Delays in hospital treatment in England grow

Doctors and nurses
Image caption More patients waiting more than four hours

The number of people waiting more than four hours in A&E in England has nearly doubled in the past year, according to Department of Health figures.

Between April and June this year, 165,279 patients were not dealt with within the recommended four hour time limit.

In the same quarter in the previous year 86,626 people were not seen on time.

The Department said the figures were still on target.

Official government policy says patients should not wait more than four hours in accident and emergency between arriving and being admitted, transferred or discharged.

The target is for 95% of patients to be seen within that time.

Of the 5.4 million patients seen by A&E departments in the past quarter 96.99% were seen within four hours. In the same period in 2010 98.43% were seen on time.

Last week a survey of the top-performing NHS foundation trusts found that around one in six were concerned about their ability to meet the four-hour target in the current financial year.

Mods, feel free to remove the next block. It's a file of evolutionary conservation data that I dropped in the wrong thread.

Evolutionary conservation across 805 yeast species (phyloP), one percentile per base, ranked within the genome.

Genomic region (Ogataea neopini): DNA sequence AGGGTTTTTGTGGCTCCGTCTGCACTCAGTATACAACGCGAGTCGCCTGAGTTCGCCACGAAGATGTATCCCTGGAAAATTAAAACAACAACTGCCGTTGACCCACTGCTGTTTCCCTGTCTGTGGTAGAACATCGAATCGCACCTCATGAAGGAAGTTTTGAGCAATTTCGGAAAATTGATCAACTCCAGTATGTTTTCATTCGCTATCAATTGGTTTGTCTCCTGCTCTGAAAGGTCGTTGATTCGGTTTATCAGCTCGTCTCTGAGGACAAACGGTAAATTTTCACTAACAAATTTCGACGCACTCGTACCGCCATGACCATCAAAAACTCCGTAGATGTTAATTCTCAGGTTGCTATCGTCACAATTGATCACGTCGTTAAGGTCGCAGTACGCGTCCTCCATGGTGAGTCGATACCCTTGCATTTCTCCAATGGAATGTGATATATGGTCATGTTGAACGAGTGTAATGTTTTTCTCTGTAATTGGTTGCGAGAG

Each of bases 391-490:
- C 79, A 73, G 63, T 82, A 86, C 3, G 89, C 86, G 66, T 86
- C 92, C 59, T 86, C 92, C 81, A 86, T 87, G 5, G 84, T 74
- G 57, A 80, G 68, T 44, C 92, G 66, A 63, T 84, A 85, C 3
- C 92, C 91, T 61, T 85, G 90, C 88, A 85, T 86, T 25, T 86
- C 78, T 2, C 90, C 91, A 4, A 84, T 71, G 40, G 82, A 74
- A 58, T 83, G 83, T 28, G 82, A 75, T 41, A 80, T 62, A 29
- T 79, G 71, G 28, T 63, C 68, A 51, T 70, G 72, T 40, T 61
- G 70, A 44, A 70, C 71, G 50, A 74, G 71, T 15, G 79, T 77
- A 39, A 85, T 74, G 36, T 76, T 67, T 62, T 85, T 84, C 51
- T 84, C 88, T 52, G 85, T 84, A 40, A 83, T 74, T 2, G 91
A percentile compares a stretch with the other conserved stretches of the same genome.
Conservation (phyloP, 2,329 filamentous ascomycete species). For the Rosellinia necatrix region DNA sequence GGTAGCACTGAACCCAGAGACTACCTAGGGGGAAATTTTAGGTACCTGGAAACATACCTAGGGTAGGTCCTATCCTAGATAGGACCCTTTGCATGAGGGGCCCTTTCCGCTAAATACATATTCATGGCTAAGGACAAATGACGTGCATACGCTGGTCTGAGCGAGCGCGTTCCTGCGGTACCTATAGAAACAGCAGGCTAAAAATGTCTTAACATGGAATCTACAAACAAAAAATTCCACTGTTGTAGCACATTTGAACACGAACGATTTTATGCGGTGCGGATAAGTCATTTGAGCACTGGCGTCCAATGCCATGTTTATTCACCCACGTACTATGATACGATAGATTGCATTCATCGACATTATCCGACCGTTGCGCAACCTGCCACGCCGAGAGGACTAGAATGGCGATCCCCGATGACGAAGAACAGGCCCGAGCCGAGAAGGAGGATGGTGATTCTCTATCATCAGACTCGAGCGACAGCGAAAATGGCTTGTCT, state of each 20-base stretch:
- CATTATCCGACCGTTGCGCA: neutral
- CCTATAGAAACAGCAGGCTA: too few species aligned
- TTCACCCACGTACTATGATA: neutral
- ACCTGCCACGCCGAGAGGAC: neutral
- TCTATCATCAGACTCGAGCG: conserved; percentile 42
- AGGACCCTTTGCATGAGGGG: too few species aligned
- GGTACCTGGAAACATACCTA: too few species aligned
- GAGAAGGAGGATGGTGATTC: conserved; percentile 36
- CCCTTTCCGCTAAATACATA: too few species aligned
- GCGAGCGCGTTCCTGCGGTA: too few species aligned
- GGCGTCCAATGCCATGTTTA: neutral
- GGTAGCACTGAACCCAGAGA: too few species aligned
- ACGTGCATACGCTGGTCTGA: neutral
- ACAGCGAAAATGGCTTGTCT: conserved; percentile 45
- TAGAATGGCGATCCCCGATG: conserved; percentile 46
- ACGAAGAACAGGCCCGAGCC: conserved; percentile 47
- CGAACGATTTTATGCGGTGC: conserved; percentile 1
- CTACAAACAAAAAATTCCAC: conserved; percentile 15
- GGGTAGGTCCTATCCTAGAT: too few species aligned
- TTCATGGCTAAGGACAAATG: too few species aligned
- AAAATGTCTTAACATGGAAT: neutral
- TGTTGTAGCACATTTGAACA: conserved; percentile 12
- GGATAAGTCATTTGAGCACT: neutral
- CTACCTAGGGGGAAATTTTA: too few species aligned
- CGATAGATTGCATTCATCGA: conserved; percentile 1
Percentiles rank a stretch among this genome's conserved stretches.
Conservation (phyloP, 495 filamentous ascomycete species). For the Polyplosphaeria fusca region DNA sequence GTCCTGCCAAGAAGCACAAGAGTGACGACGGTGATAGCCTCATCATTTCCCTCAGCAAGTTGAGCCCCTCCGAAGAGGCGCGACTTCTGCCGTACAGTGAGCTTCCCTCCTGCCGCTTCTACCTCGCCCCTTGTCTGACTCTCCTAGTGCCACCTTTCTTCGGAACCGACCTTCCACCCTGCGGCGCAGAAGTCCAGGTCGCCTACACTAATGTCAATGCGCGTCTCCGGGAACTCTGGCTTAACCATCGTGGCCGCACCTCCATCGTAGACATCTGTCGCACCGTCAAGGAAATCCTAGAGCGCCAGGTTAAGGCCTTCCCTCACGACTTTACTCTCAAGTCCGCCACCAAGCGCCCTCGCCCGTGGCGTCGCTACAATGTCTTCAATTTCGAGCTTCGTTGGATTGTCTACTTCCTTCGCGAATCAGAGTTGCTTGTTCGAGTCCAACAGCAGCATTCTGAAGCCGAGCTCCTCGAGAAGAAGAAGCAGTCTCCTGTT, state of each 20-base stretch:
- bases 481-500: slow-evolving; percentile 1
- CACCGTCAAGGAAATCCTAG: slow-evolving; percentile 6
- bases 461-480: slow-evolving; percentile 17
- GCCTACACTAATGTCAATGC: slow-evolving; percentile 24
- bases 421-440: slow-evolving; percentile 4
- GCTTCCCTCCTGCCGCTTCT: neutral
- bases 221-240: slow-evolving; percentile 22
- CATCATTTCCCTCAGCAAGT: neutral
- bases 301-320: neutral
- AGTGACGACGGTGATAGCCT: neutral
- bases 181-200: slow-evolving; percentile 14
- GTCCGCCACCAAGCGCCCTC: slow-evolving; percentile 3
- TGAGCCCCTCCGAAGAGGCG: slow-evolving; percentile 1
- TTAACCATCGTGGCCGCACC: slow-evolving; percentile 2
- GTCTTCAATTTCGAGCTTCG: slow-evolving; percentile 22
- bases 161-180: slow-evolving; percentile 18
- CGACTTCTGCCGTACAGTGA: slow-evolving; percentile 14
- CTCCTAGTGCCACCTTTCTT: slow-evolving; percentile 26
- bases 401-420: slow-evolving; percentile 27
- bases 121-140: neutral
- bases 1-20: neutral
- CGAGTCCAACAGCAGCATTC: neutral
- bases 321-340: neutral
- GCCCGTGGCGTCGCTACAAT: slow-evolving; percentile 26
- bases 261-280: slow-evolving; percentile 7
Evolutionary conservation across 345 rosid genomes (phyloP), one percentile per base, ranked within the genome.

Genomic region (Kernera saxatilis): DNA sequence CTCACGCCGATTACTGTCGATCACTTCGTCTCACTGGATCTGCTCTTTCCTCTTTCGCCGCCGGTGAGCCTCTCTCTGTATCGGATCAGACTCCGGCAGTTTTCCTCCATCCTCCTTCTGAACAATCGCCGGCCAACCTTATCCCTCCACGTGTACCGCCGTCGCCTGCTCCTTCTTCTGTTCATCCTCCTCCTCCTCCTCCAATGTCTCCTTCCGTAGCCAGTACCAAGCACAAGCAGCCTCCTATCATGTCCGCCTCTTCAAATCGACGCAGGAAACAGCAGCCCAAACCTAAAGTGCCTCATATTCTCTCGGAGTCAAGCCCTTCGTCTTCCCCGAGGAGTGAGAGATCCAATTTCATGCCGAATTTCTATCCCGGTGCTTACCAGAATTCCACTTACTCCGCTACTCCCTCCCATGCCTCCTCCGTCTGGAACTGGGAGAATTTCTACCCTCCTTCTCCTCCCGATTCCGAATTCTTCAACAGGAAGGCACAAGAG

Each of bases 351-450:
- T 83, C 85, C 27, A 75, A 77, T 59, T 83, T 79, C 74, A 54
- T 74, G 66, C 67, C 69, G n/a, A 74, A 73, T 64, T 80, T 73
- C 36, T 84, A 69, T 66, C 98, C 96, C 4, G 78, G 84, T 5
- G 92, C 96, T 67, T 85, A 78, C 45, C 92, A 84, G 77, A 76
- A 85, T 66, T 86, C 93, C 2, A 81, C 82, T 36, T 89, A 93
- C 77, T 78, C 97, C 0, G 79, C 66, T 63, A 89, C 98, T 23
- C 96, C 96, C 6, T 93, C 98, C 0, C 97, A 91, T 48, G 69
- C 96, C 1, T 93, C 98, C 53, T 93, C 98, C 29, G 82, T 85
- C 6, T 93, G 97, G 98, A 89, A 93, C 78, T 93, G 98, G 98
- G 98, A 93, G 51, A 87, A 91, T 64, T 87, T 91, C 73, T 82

A Department of Health spokesperson said: "These figures show that the vast majority of patients - 97% - are still being seen at A&E within four hours."

Initially, the target was for 98% of patients to be seen within the four-hour target, but the government lowered the target from 95% last year.

A spokesperson added: "We replaced the old four-hour A&E target because doctors said it was not in patients' best interest.

"For the first time, we are measuring the overall quality of care in A&E, as well as the time spent in A&E, which allows doctors to decide what is best for their patients.

"Today's figures confirm that, through this change, waiting times remain low and stable."

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